In visiting the lovely Fountain Elms Historic Site in Utica, NY, recently, I noticed a very large room filled with displays of salt glaze ceramic pottery. I paused to look around and take a closer look. I believe my mother used to own some pottery like this when I was a kid; it’s very heavy but it’s also relatively hardy. Apparently, the Munson-Proctor families amassed quite a collection!
I love the steins, and there were dozens of them.
As you can see, the pottery has a gauzy glaze and rather crude cobalt blue designs. These pieces were all crafted by Noah White and Sons of Utica, NY. He was one of many potters in the United States who created the salt glazed pottery for the Americans’ everyday household purposes. The Munson-Proctor collection was extensive, with many plain pieces but just as many more ornate pieces (such as the steins and the Masonic Fair bowl you can see below).
I did a little research and discovered more about the salt glazing techniques used for this kind of bourgeoisie pottery. Salt glaze pottery, or salt ware, was first done in Germany, when salt was thrown into the kiln with the pottery. The salt at high temperature creates a smoky residue (and a by-product of hydrochloric acid into the air) that gives the pottery a glassy appearance and slightly-smooth texture (the texture has been compared to that of an orange peel). The technique became popular in Staffordshire, England, where it migrated to the kilns of the United States.
One Staffordshire historian made an account of the gauzy smoke in the air:
“The intense heat (of salt glazing) produced vast clouds of smoke and vapor, which not only filled the streets and houses in the town (Burslem), but spread far over the adjacent county. These firings up took place together on Saturday mornings during the hours of eight and twelve so that though the nuisance was of no lengthened duration, but during its continuance travelers approaching the town mistook their road and persons in the street ran against each other.” William Shaw. (source is antiqueshoppefl.com/archives/april05/salt%20glaze.htm)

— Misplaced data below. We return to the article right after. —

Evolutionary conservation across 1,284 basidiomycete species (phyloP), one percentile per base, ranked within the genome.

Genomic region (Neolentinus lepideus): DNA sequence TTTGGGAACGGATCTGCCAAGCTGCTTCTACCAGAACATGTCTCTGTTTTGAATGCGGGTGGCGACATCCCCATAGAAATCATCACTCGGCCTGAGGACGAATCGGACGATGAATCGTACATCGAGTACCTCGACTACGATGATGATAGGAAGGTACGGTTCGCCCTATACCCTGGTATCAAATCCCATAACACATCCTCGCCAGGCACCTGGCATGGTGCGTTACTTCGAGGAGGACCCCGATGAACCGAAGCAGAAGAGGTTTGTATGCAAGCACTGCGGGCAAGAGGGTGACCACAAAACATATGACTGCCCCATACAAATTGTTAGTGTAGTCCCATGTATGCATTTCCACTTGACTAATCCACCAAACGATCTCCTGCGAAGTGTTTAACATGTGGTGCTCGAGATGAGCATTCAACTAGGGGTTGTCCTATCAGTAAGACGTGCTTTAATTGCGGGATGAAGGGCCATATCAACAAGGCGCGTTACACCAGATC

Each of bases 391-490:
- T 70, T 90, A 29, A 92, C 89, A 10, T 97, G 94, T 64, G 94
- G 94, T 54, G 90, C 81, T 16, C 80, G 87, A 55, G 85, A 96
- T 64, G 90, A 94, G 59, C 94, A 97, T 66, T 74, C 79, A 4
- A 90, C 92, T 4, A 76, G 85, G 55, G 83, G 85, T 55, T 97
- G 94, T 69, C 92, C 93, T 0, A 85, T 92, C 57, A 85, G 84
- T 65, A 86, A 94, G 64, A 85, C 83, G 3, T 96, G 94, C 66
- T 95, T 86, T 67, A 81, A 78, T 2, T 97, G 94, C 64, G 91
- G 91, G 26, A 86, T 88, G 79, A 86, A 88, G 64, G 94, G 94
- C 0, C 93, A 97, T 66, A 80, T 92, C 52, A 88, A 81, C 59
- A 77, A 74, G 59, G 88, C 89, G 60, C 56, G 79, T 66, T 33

By the 1790s, American potters and merchants had taken hold of the salt ware industry. The useful, utilitarian pottery and the industrious Americans made a perfect fit. Before long, salt glaze pottery was everywhere in American homes. Some of the largest pottery crafters in America were in New York State: Howe and Clark of Athens, New York; N.A. White and Son of Utica, New York; White’s Pottery of Utica, New York; McQuoid and Company of New York City; Lyons Pottery of Lyons, New York; and the Williams Roberts Company of Binghamton, New York. Each business became known for their own decorative motifs, and the most popular designs were those of birds and flowers. A swish of cobalt provided the most common decoration, although I saw some Staffordshire pottery that was very ornate and colorful.
The pottery at Fountain Elms was from the local White and Sons, in the city of Utica.
Apparently, salt glaze pottery is still made today, but it’s popularity as a household utensil is largely gone (thanks to Tupperware and Rubbermaid!). It’s more or less an art form within the ceramic art genre. I think it’s beautiful in its own way; and being an American and Upstate New Yorker at that, I greatly admire its practicality and utilitarian style.